All of us Columbia kids who have taken LitHum know this quote: “It is a truth universally acknowledged, that a single man in possession of a good fortune, must be in want of a wife.” In international politics, we often find a similar situation to the one Austen was describing, but we might rewrite it instead to say: “It is a truth universally acknowledged, that a country newly endowed with riches and self confidence, must be in want of the swag to match.”
China has certainly acquired great riches in the past few decades, and signs of its increasing self-confidence are present everywhere, from belligerence in the South China Sea to intransigence on Syria. If we follow my altered Austen aphorism, the next thing China needs to feel like a truly “big” power is the respect and recognition that both Communist Party officials and ordinary citizens feel that China, as a rising superpower, deserves. What they desire is soft power – which is much more elusive and intangible than the hard power that comes with the possession of more money and more guns.
As I have argued in a previous column, China does not have the soft power necessary to become a major shaper of world trends in music, fashion, film, politics, or diplomacy. To put it simply, China isn’t cool. Angry Chinese netizens may put it a different way, saying that the West doesn’t respect China or that the outside world refuses to listen to China’s voice. However you put it, China has an image problem and an influence deficit. Unsurprisingly, the Chinese government has already taken coordinated steps to raise China’s profile on the world stage.
The first and perhaps most visible step in China’s push to increase its profile in the world’s soft power market is the proliferation of Confucius Institutes across the world. The aim of these institutes is to promote Chinese “culture.” (I put the word “culture” in quotation marks is because it is a fuzzy word with no set meaning, and favorite of party mouthpieces when talking about soft power and China’s political system – promoting Chinese “culture” could mean anything from teaching calligraphy to interning dissidents.) With the number of people learning Chinese around the world increasing rapidly, Confucius Institutes the world over have thrived, and the PRC’s Office of Chinese Language Council International aims to establish 1,000 Confucius Institutes around the world by the year 2020.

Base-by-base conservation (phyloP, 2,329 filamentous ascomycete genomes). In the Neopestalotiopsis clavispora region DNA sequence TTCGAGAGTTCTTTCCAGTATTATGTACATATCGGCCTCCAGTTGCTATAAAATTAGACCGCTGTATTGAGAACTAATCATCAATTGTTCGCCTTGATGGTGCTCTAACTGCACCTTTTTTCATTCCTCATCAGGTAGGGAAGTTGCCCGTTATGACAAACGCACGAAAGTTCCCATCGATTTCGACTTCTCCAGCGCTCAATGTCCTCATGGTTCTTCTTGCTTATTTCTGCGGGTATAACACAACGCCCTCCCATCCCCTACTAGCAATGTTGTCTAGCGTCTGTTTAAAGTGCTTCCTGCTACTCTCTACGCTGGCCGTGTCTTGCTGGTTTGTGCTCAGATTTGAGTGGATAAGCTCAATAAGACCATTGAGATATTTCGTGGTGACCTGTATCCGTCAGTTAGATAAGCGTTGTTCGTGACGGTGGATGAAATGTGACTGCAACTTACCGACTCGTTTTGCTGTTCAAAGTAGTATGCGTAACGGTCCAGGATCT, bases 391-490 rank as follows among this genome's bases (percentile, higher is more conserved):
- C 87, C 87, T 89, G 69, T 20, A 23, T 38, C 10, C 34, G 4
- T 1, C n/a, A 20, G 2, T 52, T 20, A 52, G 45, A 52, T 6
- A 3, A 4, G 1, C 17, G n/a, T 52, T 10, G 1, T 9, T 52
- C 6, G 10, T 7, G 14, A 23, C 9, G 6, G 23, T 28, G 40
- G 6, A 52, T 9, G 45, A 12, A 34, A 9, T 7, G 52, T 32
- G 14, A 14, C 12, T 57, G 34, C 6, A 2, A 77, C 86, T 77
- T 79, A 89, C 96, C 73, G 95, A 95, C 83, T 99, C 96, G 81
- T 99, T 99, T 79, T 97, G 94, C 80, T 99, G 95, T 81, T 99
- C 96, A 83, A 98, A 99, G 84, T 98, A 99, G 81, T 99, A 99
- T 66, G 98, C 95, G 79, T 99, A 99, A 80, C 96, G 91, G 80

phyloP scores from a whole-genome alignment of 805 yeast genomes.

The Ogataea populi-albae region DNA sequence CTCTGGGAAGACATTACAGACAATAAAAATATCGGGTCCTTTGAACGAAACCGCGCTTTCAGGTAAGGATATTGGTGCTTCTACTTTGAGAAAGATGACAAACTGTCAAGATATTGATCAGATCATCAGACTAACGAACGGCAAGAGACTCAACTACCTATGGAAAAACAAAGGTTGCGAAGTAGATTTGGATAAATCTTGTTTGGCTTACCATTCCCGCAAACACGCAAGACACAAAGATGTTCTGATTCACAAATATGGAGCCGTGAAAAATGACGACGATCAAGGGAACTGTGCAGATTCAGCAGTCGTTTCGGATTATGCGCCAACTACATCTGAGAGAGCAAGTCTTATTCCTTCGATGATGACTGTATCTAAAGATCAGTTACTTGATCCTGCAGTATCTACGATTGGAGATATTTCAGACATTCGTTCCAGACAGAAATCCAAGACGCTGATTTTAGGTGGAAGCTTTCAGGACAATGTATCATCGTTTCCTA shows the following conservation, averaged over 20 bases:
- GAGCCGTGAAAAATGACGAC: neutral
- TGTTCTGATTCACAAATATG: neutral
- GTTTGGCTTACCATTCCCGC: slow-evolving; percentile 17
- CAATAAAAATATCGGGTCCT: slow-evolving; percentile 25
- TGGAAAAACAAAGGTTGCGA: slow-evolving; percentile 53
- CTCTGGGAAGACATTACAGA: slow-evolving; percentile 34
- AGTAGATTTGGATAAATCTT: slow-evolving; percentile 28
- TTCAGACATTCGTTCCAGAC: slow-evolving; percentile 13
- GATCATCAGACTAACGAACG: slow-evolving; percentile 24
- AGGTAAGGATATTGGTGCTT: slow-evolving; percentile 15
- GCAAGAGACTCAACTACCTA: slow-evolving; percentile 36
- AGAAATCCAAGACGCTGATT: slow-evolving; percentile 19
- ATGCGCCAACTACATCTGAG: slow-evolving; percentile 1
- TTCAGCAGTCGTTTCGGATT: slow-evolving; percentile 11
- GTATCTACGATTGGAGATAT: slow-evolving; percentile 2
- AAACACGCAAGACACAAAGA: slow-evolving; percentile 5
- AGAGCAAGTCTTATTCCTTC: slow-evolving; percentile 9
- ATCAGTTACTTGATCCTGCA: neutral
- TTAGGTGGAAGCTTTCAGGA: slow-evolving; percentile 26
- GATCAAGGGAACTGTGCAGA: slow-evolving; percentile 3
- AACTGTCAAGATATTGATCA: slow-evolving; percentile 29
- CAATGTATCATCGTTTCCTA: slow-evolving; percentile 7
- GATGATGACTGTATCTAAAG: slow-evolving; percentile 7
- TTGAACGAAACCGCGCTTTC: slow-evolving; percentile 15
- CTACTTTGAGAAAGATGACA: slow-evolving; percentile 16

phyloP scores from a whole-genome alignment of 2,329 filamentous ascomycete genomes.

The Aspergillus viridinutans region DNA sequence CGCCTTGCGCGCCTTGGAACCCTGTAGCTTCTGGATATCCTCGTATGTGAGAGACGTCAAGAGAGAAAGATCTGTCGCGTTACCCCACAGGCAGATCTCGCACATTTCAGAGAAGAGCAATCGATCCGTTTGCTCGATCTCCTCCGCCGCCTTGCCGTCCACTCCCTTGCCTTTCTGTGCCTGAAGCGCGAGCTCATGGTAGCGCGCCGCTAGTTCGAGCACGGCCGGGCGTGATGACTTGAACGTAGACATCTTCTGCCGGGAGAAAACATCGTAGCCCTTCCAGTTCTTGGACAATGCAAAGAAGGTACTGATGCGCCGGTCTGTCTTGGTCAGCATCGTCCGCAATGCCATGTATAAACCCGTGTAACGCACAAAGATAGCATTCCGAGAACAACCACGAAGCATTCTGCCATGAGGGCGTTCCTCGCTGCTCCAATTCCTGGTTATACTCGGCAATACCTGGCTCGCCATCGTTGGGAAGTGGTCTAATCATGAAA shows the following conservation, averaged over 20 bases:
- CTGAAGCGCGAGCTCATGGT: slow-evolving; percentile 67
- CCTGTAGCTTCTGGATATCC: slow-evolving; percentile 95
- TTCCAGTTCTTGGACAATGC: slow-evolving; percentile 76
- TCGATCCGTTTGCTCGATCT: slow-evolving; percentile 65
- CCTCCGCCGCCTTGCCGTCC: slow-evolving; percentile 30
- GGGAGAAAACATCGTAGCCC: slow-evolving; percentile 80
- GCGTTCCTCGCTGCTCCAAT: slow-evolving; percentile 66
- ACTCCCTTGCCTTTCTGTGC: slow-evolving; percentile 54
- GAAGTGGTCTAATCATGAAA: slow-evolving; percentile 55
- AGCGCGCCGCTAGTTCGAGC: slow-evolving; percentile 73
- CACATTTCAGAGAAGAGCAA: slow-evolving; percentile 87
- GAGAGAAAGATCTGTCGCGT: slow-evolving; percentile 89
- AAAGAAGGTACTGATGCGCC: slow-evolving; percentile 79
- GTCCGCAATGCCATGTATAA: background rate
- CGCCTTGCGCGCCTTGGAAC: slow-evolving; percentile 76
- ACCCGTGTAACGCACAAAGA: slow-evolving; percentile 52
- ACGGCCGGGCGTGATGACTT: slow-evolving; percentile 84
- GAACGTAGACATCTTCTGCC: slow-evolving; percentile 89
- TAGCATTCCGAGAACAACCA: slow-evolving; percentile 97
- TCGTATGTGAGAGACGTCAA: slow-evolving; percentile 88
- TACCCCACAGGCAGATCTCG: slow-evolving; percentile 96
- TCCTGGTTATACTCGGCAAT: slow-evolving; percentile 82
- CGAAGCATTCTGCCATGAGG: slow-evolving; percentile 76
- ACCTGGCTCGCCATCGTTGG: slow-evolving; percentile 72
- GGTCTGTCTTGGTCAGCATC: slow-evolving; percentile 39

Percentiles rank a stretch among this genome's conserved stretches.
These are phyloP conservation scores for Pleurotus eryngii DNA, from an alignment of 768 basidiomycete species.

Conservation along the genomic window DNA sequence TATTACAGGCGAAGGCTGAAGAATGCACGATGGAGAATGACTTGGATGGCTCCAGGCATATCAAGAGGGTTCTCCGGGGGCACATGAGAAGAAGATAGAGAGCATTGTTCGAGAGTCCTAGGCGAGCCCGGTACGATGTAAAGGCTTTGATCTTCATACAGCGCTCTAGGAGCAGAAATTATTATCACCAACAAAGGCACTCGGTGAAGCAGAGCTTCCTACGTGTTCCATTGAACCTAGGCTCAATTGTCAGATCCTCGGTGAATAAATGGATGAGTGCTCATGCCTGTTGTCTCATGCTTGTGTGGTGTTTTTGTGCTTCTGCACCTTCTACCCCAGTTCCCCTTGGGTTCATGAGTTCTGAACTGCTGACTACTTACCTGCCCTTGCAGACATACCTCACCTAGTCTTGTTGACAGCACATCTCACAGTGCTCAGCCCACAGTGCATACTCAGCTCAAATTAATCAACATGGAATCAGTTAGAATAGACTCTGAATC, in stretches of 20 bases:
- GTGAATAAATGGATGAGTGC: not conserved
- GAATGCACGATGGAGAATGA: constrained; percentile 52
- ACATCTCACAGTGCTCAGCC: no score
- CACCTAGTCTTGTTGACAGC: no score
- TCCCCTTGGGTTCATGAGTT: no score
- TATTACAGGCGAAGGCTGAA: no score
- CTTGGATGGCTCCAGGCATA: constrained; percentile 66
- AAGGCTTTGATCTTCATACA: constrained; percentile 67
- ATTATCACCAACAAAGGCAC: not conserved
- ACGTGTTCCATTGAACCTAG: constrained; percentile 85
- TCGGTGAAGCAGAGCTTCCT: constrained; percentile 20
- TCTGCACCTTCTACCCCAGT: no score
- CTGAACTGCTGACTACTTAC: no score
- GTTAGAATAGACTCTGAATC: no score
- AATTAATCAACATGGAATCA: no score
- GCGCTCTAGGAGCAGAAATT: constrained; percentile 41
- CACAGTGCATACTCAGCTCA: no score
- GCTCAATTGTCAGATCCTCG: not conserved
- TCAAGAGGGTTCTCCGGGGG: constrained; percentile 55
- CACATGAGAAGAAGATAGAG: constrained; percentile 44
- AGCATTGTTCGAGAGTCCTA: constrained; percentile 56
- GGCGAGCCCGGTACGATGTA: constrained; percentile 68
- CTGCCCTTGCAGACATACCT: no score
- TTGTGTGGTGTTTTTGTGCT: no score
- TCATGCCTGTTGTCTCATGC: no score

The next phases actually have to do with the expansion of Chinese business interests and media into the world market. As some of CPR’s readers may already know, AMC Theatres was recently acquired by Wanda, a real estate giant owned by one of the richest men in China. With the acquisition, the long term hope is to give Chinese movies a larger share of the vast American film market. Along with being a profitable investment, this acquisition and the hopes that Chinese films may become more popular in America go along with China’s desire to increase soft power through “cultural” channels.
The jewel in the crown of the cultural push is the planned international expansion of CCTV (China Central Television) news stations into the United States, Africa, Europe, and eventually Latin America and Oceania, increasing its overseas staff tenfold by 2016. This move has been labeled a “cultural aircraft carrier” in China’s push to increase soft power and global influence. As with the other elements of the soft power push, the expansion of CCTV is meant to increase China’s profile and influence across the globe, as well as providing a narrative of world events which challenges the dominate Western media giants.
Naturally, any country that finds itself awash in cash and confidence will want its voice heard. And with China’s hyper-centralized bureaucracy, it is not surprising that this coordinated push was the result. The real question, in my opinion, is how influential Chinese state-controlled media can ever hope to be in an age of international competition. Even when working abroad and in English-speaking stations, CCTV reporters are expected not to be independent sources of opinions and objective facts, but rather conduits of party thought and mouthpieces for propaganda. Even as an avid China-watcher who watches CCTV News with gusto, I find it hard to believe that anyone outside of China will really buy a clearly party-sponsored view of world events.
Arnold Zeitlin, professor of journalism at Guangdong University of Foreign Studies, put it best when he said: “To change China’s image it is necessary to alter Chinese policy and outlook.” We have yet to see how the media spending binge will turn out, but without fundamental changes to Chinese policies both at home and abroad, China’s attempt at a complete make-over will turn out to be about as effective as putting make-up on a pig.